“I’ve chosen today to talk about something that really brought it home to me how you can find gratitude in the most unlikely places, where you don’t want to feel grateful at all. Here’s a little story.
My Mum died four years ago. She was the queen in terms of producing pots of lemon butter for her church, to which she was devoted. People loved her, and by God they loved her jars of lemon butter. Mum wore it like a badge of honour. Even in her last stages of Alzheimers, I’d cook up a batch and dispatch it to the church and she was thrilled. I think it was a link to a time where she felt like she mattered.
Two years after she had passed, my son called and said, ‘You know how Nana used to make lemon butter …I thought it would be great to take some over to the Church Spring Fete, do you have her recipe Mum? Then we can take it over, and people will remember her.’ Loving my son right then, even more than I usually do.
But here’s the thing. I had resistance.
- The fete was in the grounds of the church where I said goodbye to my mother for the last time. Where the big black car took her away for the last time.
- The fete day was also my daughter’s birthday. She lives in New York. I missed her. Terribly.
- It also meant that I had to revisit my childhood territory, that incredible childhood home of fun, food and familiarity, if you know what I mean, the sameness that was my life for 50 years.
I was loving what my son wanted, and at the same time felt ill equipped to deal with it. But let’s fast track.
I am sitting in the sunshine, at the fete, sharing a devonshire tea with my son, Rory, and his beautiful partner Mim, and my granddaughter, Audrey. Lemon Butter jars delivered and sitting on nearby table.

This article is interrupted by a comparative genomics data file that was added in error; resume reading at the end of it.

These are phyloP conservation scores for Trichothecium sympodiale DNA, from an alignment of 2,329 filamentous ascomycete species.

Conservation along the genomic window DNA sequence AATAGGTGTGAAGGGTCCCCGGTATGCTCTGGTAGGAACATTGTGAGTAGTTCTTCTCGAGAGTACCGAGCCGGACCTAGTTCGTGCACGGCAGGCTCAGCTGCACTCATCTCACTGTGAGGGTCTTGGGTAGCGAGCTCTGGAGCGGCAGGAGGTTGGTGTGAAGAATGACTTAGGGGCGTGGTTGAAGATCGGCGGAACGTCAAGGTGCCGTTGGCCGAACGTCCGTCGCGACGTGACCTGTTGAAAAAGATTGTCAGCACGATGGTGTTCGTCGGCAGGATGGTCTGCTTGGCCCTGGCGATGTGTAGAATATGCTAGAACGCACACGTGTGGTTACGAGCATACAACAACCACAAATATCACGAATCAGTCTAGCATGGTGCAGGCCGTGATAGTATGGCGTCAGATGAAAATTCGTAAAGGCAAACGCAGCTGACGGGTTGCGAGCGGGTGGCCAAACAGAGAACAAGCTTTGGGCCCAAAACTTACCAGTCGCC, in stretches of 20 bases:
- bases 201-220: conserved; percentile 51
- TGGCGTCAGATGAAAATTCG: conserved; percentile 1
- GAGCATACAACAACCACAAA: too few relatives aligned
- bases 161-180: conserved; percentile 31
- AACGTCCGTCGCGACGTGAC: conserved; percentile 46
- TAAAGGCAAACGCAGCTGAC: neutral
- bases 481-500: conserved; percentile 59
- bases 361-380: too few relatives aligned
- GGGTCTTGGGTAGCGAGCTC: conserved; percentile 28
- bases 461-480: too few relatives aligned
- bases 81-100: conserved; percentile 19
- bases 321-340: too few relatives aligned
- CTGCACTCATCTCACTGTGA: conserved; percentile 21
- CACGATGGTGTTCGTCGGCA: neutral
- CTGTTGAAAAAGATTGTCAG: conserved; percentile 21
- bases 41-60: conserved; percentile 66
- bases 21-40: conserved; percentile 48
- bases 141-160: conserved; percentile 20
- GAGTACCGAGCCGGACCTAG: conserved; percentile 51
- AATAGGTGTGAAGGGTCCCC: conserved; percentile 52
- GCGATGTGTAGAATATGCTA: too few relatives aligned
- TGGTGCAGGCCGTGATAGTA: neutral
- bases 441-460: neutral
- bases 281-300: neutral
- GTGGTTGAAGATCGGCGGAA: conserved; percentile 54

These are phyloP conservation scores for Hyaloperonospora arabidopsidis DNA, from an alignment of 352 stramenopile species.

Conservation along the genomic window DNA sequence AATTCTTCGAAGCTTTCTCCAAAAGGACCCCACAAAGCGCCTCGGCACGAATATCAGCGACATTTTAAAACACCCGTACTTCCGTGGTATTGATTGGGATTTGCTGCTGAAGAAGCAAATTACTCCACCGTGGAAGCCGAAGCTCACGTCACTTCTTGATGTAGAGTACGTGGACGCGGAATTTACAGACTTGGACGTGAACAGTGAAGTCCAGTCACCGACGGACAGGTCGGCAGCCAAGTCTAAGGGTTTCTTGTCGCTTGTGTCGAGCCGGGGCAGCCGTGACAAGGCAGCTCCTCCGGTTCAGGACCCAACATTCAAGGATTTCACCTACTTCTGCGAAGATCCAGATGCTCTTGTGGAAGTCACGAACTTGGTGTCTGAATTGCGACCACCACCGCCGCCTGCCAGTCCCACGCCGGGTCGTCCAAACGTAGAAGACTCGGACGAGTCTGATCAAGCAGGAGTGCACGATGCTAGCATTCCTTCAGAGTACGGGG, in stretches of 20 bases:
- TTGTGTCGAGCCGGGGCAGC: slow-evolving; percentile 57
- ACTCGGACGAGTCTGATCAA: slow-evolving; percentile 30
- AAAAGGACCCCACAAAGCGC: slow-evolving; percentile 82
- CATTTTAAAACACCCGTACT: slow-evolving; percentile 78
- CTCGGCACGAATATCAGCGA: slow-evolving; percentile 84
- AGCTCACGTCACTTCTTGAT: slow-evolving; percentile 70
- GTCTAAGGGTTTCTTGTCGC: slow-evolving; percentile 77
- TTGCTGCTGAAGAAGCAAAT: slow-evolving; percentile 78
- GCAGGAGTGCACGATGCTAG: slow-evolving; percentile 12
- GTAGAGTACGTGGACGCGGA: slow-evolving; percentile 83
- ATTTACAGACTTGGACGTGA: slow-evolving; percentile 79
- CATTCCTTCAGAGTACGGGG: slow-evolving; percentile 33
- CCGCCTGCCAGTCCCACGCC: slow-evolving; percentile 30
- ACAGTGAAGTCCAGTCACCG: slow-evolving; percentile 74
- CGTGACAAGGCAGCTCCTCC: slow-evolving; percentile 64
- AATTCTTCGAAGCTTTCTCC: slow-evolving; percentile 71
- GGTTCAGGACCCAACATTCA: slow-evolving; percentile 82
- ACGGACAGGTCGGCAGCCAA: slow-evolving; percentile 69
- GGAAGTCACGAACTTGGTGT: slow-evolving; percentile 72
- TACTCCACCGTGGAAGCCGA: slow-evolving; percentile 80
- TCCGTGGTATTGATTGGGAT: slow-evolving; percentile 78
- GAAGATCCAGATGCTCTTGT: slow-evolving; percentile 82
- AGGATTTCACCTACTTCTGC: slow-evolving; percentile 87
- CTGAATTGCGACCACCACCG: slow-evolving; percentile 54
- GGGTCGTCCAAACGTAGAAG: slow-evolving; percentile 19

We are sitting in the exact spot that the hearse that contained my mother’s body was located. The choir strikes up, singing something that makes me want to cry.
Audrey climbs onto my lap, puts both her hands onto my face, and says ‘I love you Nana’.
There it is. It brought me straight back to the present. Did she know? My guess would be that the Universe works in amazing ways, and that love was delivered to me exactly at the time that I needed it.
My point? No matter how much you are filled with grief, something will come along to make you realise that you have a new thing to be grateful for.
I got into my car and my god, did I sob, but not for the loss of my mother. Something had shifted. Now I felt sheer gratitude of my son who wanted to do this thing, and gratitude that he had the sort of attributes that I think will serve him well in this life, and gratitude for my grand-daughter who somehow knew how to give me what I needed right at that moment in time.
Maybe you’ll relate to this, maybe you won’t. I just wanted to share this in case it resonates with you.
With love as always,
This post was contributed by About Julie Zommers, Happiness Warrior. She is a writer and therapist based in Sydney, Australia and believes that everyone deserves to find their light and let it shine. You can discover more about Julie at TrulyMadlyDeeplyHappy.com